Distinguished Springfield Professor of Humanics Lectures

Distinguished Springfield Professor of Humanics Mary Ann Coughlin Presents the 2021 Humanics Lecture

Mary Ann Coughlin
Mary Ann Coughlin presents the 2021 Humanics lecture

Mary Ann Coughlin, DPE, is senior associate vice president for academic affairs. She has served in a variety of positions, including as a faculty member and president of the Faculty Senate. In these positions, she has supervised academic support services and provided leadership for outcomes assessment initiatives, academic progress reviews, and institutional research. Coughlin is a past president of the Association for Institutional Research (AIR) and was awarded the 2018 AIR Distinguished Member Award and the 2012 AIR Outstanding Service Award. In addition, she also serves on the advisory board for the Institute for Effectiveness in Higher Education and on the editorial board for Innovative Higher Education.

Humanics: Two Pandemics — We Rise

Explained Coughlin, the past 16 months have been tumultuous for all. Our society and our campus have been facing two pandemics: a public health pandemic caused by COVID-19 and a pandemic of racial and social injustice. At no time in the history of higher education have leaders faced so many issues, where there was no “right” or “correct” decision. Springfield College is fortunate to have had its Humanics philosophy to serve as the lantern that guided its path. While our path has been full of curves and steep hills, we have navigated through these turbulent times. As we rise and move forward, our Humanics philosophy will be shaped by our journey and we need to continue to nurture, embrace, and celebrate it.

Keith Bugbee

Keith Bugbee, G’84, has been announced as the 2021-22 Distinguished Springfield Professor of Humanics

At the conclusion of Coughlin’s lecture, associate professor of physical education and head men’s lacrosse coach Keith Bugbee, G’84, was announced as the 2021-22 Distinguished Springfield Professor of Humanics. Read more on the history of Humanics and the role of the Distinguished Professor of Humanics.

Distinguished Springfield Professor of Humanics Judy L. Van Raalte, PhD, Virtually Presents the 2020 Humanics Lecture

Judy L. Van Raalte
Judy L. Van Raalte

Van Raalte is a professor of psychology, a Certified Mental Performance Consultant, and listed in the U.S. Olympic Committee Sport Psychology Registry. She has presented at conferences in 18 countries and published more than 100 articles in peer-reviewed journals.

The National Institutes of Mental Health has funded her research developing and evaluating the effectiveness of a multimedia CD-ROM for college student eating disorder education. The NCAA funded her work developing and evaluating a multimedia website for student-athlete mental health and on student-athlete career development (supportforsport.org). Van Raalte served as president of the American Psychological Association Division of Exercise and Sport Psychology (Division 47) and as the vice president of the International Society of Sport Psychology. She is a fellow of the American Psychological Association, the Association for Applied Sport Psychology, and the International Society of Sport Psychology.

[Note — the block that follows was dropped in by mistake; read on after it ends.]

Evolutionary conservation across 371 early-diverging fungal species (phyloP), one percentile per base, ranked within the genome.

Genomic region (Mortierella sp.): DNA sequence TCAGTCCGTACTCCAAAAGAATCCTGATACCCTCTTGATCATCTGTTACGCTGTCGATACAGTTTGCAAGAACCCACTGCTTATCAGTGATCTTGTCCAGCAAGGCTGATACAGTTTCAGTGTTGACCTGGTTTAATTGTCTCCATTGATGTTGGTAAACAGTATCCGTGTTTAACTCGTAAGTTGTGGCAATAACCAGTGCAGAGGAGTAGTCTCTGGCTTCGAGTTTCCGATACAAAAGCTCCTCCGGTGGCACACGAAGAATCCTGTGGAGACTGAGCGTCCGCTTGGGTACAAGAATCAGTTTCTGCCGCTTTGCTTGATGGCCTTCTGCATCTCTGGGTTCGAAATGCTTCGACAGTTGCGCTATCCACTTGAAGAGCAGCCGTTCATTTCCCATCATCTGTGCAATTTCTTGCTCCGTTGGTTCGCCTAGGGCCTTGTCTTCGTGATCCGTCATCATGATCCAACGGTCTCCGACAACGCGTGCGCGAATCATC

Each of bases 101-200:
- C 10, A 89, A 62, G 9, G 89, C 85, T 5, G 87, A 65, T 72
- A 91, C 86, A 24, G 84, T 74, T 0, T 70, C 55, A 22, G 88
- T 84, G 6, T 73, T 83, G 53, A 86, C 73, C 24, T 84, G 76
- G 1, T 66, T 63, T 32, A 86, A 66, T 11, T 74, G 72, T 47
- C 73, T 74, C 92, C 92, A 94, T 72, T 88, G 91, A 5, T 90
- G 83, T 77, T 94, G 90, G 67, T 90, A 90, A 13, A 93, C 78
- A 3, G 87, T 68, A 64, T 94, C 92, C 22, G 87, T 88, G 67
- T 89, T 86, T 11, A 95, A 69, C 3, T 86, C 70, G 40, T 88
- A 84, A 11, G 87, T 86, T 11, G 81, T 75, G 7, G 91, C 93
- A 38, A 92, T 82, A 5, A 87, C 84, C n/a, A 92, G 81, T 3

“At night I walked along the shore where so many spend the day gathering shells for their collections.  A woman walked among the starfishes that waves and tide had stranded on the beach, picking up each tenderly and casting it out to sea.  I hailed her and asked, ‘With so many millions left dying along these sands night after night after night, what difference can you possibly make?’  She gathered up another and arched it high over the water.  ‘I made a difference for that one.’  Silently I sought and picked up a still-living star, spinning it far out into the waves.”

adapted from The Star Thrower by Loren Eiseley (1907-1977)


“When we know the way we should be going we are steady on the path. But the moment we get lost, we run. We run thinking that if we cover as much ground as possible we can find the right path to walk on. We run thinking that because our heart aches, our knees wobble, and because generally we are suffering that we are doing something right (the right path must be filled with hardship right?). It is an ironic habit of human beings to run faster when we have lost our way. It makes more sense to walk slower and use our eyes and brains in those moments.”

Rollo May, psychologist (1909-1994)


“I always wondered why somebody doesn’t do something about that.  Then I realized that I was somebody.”

Lily Tomlin
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